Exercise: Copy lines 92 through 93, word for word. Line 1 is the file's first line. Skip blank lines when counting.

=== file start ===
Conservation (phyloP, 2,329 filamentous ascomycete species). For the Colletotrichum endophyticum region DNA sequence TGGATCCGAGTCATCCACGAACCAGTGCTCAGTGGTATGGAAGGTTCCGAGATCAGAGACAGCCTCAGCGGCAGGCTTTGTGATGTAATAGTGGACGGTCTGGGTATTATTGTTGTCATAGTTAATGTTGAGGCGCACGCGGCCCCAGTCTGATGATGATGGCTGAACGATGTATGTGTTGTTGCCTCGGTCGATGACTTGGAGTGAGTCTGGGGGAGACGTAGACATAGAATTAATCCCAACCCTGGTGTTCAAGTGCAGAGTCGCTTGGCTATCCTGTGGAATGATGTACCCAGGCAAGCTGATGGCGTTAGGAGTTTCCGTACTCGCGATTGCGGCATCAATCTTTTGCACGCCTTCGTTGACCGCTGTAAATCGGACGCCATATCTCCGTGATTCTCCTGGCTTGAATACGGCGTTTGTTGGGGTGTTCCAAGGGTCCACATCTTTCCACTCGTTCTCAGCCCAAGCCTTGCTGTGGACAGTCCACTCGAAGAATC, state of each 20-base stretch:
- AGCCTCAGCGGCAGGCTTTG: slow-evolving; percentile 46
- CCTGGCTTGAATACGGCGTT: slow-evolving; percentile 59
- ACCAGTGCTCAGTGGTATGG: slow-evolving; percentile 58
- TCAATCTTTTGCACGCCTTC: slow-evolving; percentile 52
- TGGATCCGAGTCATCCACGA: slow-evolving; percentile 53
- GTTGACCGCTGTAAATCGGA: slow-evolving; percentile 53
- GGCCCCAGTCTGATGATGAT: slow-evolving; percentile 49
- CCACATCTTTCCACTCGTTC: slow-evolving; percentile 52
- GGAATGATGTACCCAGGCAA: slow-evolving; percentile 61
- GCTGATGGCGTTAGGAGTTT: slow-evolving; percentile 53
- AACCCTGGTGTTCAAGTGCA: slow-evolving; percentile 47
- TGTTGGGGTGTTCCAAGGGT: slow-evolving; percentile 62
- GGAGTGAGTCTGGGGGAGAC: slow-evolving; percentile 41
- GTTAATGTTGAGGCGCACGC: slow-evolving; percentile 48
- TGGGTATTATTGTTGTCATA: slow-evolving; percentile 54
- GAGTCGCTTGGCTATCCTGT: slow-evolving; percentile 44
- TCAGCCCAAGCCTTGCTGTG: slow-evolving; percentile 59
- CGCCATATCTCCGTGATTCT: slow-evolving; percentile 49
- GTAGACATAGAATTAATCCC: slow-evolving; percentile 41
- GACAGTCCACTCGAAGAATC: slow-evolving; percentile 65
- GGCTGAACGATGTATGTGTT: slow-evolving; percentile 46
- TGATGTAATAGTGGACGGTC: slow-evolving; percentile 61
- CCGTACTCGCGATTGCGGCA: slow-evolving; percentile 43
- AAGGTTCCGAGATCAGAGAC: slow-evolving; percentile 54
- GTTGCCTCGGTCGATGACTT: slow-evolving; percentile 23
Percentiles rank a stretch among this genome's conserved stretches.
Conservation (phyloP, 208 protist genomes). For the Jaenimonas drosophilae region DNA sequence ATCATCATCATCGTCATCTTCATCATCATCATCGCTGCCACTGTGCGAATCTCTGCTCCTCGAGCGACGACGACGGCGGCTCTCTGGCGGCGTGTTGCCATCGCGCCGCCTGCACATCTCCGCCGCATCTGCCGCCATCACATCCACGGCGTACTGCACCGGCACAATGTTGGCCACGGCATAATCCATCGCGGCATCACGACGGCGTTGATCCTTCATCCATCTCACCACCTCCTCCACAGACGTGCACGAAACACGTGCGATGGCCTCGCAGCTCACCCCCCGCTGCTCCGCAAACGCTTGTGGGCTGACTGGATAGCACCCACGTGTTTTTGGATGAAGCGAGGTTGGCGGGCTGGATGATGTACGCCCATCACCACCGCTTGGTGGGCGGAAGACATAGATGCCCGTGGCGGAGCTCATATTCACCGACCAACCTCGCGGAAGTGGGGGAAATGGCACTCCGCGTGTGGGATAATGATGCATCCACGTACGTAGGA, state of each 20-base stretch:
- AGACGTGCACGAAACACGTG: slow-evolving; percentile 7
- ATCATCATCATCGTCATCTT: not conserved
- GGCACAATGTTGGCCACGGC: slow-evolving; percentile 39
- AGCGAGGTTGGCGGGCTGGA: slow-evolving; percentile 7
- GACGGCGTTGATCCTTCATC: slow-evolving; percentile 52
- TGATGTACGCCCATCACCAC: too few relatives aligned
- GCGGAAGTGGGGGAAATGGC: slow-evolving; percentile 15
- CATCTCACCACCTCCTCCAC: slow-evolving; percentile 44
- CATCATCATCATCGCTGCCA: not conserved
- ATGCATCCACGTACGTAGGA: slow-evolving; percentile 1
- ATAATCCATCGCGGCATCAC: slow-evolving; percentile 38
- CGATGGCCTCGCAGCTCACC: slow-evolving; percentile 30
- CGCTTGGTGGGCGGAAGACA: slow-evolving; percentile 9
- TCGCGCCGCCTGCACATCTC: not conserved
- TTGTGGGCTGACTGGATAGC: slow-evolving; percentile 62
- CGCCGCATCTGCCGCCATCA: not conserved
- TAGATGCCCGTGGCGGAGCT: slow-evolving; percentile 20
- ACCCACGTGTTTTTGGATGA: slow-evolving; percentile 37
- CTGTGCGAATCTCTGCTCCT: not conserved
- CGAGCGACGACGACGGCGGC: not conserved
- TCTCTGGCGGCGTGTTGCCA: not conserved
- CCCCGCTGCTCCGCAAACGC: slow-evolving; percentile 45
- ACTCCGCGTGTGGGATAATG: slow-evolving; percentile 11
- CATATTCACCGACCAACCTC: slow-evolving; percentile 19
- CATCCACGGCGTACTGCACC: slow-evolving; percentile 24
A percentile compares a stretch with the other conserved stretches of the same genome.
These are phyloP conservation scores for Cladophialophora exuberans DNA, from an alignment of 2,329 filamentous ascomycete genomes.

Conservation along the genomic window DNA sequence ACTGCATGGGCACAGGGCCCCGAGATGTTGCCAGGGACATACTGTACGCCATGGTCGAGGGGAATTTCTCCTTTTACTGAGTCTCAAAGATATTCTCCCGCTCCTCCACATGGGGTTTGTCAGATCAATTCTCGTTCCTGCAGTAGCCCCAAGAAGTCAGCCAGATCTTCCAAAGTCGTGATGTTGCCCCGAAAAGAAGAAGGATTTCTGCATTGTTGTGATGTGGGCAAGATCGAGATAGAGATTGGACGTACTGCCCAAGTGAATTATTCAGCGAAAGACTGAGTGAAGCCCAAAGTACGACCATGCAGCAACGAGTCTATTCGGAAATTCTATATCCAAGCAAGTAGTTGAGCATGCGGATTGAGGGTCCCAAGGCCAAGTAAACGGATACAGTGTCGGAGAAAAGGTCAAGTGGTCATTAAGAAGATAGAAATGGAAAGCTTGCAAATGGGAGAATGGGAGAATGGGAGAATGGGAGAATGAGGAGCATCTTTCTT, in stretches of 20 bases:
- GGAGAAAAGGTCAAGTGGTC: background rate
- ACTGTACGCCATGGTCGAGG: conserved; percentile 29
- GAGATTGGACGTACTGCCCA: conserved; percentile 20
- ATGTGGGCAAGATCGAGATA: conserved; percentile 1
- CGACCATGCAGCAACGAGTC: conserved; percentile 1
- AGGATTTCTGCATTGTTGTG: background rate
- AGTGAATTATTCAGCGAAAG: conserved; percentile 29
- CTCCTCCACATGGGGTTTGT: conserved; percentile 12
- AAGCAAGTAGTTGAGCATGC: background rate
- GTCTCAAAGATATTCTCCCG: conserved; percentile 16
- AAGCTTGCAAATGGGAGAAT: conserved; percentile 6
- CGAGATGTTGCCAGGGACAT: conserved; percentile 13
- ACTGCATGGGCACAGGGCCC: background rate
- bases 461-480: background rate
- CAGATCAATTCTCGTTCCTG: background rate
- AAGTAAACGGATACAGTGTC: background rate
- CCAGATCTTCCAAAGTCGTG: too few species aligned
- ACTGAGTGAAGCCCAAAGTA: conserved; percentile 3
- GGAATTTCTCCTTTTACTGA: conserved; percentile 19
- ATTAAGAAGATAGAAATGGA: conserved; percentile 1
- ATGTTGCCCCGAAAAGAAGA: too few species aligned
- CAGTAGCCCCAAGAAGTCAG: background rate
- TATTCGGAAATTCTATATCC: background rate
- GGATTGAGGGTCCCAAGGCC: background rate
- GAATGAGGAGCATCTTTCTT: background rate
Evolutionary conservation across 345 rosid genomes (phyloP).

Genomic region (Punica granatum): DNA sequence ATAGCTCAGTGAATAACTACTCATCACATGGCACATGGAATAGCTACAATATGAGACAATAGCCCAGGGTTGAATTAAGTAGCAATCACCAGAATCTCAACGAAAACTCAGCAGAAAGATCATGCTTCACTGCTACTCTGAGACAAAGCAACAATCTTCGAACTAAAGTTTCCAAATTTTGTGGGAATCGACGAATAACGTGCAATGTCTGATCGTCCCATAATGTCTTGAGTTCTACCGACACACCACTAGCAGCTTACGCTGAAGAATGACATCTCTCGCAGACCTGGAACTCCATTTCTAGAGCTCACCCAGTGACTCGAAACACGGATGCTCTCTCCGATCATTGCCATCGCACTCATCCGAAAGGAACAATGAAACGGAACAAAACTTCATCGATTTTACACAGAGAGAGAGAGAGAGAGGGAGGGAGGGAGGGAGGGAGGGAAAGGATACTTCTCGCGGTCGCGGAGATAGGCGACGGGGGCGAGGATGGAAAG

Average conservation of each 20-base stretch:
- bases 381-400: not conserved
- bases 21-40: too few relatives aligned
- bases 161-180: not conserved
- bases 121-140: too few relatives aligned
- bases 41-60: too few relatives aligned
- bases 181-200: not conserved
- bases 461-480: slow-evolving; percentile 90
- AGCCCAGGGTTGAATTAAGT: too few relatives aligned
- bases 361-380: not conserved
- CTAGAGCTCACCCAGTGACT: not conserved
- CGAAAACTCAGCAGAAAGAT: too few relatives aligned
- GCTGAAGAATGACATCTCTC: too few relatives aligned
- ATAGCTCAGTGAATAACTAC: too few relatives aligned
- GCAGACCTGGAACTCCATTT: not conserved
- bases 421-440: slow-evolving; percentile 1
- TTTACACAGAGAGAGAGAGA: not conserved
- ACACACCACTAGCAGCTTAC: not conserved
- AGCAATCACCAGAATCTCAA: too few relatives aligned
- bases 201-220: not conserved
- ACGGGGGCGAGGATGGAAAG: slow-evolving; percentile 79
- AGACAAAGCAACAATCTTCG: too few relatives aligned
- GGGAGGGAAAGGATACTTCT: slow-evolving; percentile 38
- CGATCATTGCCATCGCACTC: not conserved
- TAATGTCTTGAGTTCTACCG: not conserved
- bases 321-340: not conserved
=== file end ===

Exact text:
- AGCCCAGGGTTGAATTAAGT: too few relatives aligned
- bases 361-380: not conserved